The ambitious 21-year-old from Walsall is studying for a degree in Motorsport Engineering, with support from award-winning law firm FBC Manby Bowdler, and is leading the way for female engineers across the Midlands.
As a third year student, a heavy workload awaits in 2019 with dissertation deadlines and practical exams fast approaching, as well as a pivotal role in the University of Wolverhampton Racing team (UWR).
However, the passionate young engineer is undeterred and is already focused on developing her future career prospects.
The University has a proven track-record of almost 100% of its engineering graduates going on to work in the industry they love, including roles with Mercedes F1, AMG Petronas Motorsport, Aston Martin and Rolls Royce. And Katie, who will be the University’s first female to graduate in Motorsport Engineering, has her sights set on equally high standards.
The list of opportunities is endless but vibrant Katie has her aspirations firmly set on a career in Formula One. However, a desk job is not on the list, instead she wants a technical hands-on role which will place her trackside and at the very forefront of the racing action.
She said: “I’d absolutely love to work in Formula One. I get such a buzz from working trackside and the technical challenges it presents. You have to be switched on, quick-thinking and ready to apply your practical skills, which is the bit I’m most passionate about.
“There are also lots of opportunities to travel in Formula One and it would be great to do this whilst I’m young and have no commitments. Then longer term I would like to work for and manage a Formula One design team.”
Katie already has a vast amount of trackside experience under her belt having spent a year leading UWR‘s – professional Formula Three race team, which is run entirely by the students and sponsored by Midlands-based independent law firm FBC Manby Bowdler.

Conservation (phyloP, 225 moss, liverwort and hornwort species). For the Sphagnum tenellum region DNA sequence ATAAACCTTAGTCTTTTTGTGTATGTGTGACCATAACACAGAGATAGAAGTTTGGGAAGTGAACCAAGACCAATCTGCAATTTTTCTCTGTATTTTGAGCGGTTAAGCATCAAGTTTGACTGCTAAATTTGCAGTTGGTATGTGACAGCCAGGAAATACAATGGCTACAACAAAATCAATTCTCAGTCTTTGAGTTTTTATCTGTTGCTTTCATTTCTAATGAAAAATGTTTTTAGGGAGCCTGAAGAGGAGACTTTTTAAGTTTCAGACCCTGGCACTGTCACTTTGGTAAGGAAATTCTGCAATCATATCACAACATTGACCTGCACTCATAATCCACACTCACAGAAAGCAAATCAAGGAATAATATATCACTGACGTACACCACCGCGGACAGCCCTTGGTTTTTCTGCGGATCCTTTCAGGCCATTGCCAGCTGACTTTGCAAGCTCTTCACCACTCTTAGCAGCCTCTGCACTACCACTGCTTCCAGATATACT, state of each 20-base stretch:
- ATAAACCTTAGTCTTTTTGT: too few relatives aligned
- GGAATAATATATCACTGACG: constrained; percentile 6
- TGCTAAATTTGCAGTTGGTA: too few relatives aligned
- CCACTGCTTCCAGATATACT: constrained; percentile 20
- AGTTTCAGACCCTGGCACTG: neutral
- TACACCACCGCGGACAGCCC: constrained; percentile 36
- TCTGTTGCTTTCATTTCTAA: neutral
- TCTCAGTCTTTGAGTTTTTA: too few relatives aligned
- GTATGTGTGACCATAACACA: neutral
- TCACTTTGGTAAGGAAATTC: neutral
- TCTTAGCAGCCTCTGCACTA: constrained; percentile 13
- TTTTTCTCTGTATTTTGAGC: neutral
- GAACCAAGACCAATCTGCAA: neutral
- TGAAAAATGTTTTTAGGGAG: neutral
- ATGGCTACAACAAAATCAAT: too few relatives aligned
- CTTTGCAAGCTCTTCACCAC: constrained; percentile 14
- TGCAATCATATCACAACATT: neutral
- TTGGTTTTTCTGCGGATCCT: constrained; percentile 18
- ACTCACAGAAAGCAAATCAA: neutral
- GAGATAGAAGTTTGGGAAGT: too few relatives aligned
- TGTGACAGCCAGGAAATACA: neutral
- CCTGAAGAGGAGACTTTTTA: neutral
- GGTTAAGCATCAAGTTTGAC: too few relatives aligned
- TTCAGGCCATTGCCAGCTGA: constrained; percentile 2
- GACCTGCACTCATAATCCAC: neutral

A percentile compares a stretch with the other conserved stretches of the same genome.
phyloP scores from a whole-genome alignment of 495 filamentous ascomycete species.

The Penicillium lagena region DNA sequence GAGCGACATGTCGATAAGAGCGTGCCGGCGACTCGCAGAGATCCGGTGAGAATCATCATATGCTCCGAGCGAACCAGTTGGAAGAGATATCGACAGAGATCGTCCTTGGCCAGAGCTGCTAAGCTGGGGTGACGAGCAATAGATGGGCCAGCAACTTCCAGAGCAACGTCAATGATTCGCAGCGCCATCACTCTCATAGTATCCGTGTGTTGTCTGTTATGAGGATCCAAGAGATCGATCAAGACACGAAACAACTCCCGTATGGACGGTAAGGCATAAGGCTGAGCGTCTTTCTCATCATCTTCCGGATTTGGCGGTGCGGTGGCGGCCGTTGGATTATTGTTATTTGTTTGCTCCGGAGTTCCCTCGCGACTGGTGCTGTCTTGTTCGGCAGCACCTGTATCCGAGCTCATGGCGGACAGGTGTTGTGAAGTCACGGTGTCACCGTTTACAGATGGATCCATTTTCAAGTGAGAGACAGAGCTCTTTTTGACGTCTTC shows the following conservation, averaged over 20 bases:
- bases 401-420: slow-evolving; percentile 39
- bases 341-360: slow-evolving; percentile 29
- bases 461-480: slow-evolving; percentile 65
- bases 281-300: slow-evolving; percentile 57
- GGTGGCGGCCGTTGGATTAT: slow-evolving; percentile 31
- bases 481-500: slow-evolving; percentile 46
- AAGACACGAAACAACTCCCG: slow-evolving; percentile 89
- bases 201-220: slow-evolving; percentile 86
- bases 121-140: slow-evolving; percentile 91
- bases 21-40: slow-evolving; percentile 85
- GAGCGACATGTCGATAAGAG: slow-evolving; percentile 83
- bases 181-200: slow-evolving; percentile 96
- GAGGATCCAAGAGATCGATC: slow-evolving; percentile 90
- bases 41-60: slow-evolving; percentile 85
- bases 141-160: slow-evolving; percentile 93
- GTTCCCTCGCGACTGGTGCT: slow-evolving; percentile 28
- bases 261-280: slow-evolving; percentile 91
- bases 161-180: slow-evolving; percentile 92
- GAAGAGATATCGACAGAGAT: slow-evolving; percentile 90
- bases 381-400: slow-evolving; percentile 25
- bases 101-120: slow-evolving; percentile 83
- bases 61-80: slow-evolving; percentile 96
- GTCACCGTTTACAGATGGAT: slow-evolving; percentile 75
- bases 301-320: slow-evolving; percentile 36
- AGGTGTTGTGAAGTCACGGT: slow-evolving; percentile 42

During her first year of study Katie, who was awarded a bursary from FBC Manby Bowdler to help fund her studies, was appointed to the position of tyre technician on the UWR Team. Then, in her second year she was promoted to Team Leader and chief mechanic with overall responsibility for the car’s safety and performance.
“It was an incredible experience,” she said. “At first I sensed some of the other students were a bit touchy about having a female leader. I felt like I had to prove myself pretty quickly. I think as a female you often feel like you have to be better than anyone else to earn your place.
“Fortunately, quite soon after I took on the role, there was an incident at one of the races which allowed me to demonstrate my capabilities and earn the respect of the rest of the team. In my view it doesn’t matter whether you’re male or female if you have the right skills for the job.”
Under Katie’s watch, the UWR team competed in 18 rounds of highly competitive racing during the 2018 F3 race season and secured 3rd place in the MSVR F3 Cup Championships.
“I’m very proud of having the opportunity to lead the team and I’ve learned so much. It’s a pretty big responsibility to have when things go wrong – making sure changes are made, nothing is loose and the car is safe for the driver.”